LittleBigPlanet 2 Review
LittleBigPlanet 2 is a strange beast on its surface, but philosophically it’s quite normal in the present world of gaming. Like a Call of Duty title, the meat of Media Molecule’s newest effort comes not in the stunning experience the developers have designed for you (the “campaign”) but in the more freeform, theoretically endless “other” portion, in this case user-made content and the level editor.
Whereas the story levels in LittleBigPlanet felt like a fully fleshed-out experience, that is not so here. Media Molecule didn’t make fewer levels this time; the change is due to the fact there is so much more in LittleBigPlanet 2. It’s absurd how much stuff there is in this game, and as a result Media Molecule’s levels come off like a fashion show, there to give you an idea of the immense possibilities provided by the level editor.
LittleBigPlanet 2 (PS3 [Reviewed], Vita)
Developer: Media Molecule
Publisher: Sony Computer Entertainment
Release Date: January 18, 2011
Even with that being the case, the levels are quite marvelous and, yes, magical. The folks at Media Molecule are working on a wavelength few others can (I think of them, abstractly, as the Neveldine/Taylor of gaming), and what they’ve designed here is aesthetically very pleasing and relaxing and at the same time thrilling and involving.
These levels do make extensive use of two of sackboy’s new tools, the grappling hook (self-explanatory) and the grabinator (lets you pick up and throw things!), most of the other new mechanics come and go quickly. In some cases this is satisfactory — there is one level for each of the different functions of the adorable new sackbots, and that’s enough as more might have been overuse — but in others it’s disappointing. One of the new precious animals sackboy can ride, for example, is the rolling hamster, but you only get to fly around the screen with it for a total of about five minutes total in its two appearances.
But the sheer variety on display kept me from dwelling on that disappointment. One moment I’m riding on the back of a camel that shoots lasers from its eyes and the next I’m flying around on a bee and then suddenly I’m bouncing around in low-low gravity. It’s really wild and, like the MM-created levels of LittleBigPlanet, I imagine they’ll be great fun to revisit.
The most frustrating thing about these levels, though, is that there just aren’t enough of them. There may be millions of user-built levels, but 99% of those are no good, and even those that are good or excellent but they’re still basically mods. It’s a testament to MM’s vision that the levels they created leave me so urgently wanting more from them, but it’s also a problem: yes, there are plenty of people who will spend a lot of time with LBP2′s mod tools, but there are just as many who will not. Just something to think about.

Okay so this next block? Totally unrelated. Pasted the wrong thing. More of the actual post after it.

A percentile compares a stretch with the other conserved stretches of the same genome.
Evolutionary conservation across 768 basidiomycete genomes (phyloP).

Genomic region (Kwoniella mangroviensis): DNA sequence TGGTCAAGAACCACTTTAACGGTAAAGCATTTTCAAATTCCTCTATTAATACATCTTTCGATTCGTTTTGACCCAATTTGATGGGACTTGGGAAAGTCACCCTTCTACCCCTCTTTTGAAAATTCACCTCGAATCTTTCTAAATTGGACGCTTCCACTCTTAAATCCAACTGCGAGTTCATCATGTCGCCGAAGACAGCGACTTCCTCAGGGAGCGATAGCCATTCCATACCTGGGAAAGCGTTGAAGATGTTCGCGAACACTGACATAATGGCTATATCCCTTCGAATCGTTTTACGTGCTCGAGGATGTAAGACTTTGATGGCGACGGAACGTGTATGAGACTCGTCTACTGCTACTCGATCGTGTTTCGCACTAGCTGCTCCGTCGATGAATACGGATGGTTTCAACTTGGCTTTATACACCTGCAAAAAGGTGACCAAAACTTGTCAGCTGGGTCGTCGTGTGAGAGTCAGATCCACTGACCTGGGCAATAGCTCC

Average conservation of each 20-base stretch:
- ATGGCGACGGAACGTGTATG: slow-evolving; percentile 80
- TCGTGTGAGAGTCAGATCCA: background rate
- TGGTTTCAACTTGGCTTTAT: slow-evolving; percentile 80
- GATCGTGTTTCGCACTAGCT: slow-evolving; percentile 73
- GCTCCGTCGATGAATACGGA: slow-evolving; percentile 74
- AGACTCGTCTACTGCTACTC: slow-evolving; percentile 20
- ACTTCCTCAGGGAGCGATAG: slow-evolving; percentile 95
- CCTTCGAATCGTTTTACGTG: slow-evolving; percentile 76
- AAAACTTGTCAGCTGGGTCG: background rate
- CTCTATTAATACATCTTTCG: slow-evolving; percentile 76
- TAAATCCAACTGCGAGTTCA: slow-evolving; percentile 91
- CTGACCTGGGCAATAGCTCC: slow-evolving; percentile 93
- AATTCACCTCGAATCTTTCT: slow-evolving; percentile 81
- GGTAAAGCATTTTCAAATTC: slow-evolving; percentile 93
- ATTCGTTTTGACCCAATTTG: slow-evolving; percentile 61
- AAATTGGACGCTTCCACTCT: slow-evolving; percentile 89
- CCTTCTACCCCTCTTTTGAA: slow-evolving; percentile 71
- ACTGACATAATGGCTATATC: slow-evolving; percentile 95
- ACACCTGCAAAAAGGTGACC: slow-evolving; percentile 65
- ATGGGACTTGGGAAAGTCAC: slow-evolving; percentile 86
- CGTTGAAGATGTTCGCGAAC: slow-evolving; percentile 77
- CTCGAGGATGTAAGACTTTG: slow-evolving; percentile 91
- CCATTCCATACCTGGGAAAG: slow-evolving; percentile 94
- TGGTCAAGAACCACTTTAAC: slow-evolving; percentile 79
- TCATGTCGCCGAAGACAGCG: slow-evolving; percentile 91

All right, on to these mod tools. They’ve not just been improved in terms of how much more s–t you can do with them (I’ll come back to that); they’re also streamlined significantly from the last iteration. Basically it’s a lot easier to do the easiest things and you can d a whole lot more with it.
Examples: the second and third user-made levels I tried were the beginning segment of a top-down RPG written by an illiterate moron (I kindly suggested he learn how to write sentences and use punctuation before continuing) and an absolutely legit and compelling tower defense game. It’s sorta mindblowing that either of these things are possible, considering the main levels never hinted that they would be.
And that’s LittleBigPlanet 2. Everything that Media Molecule includes in the box (which includes Sackboy’s Prehistoric Moves, which I did not play; check out Phil H’s review) is stellar. MM has an absolutely unique vision, and I can’t help but wish they had used LittleBigPlanet 2 to realize more of that vision. Instead, they have given us an very intuitive and easy-to-use and wildly flexible dev kit. That’s not a bad thing.
- Media Molecule’s unique vision
- So much new stuff
- Mod tools have been streamlined
- What you can make is limited only by what you try to make
- Is a dev kit dressed as a game really what we want?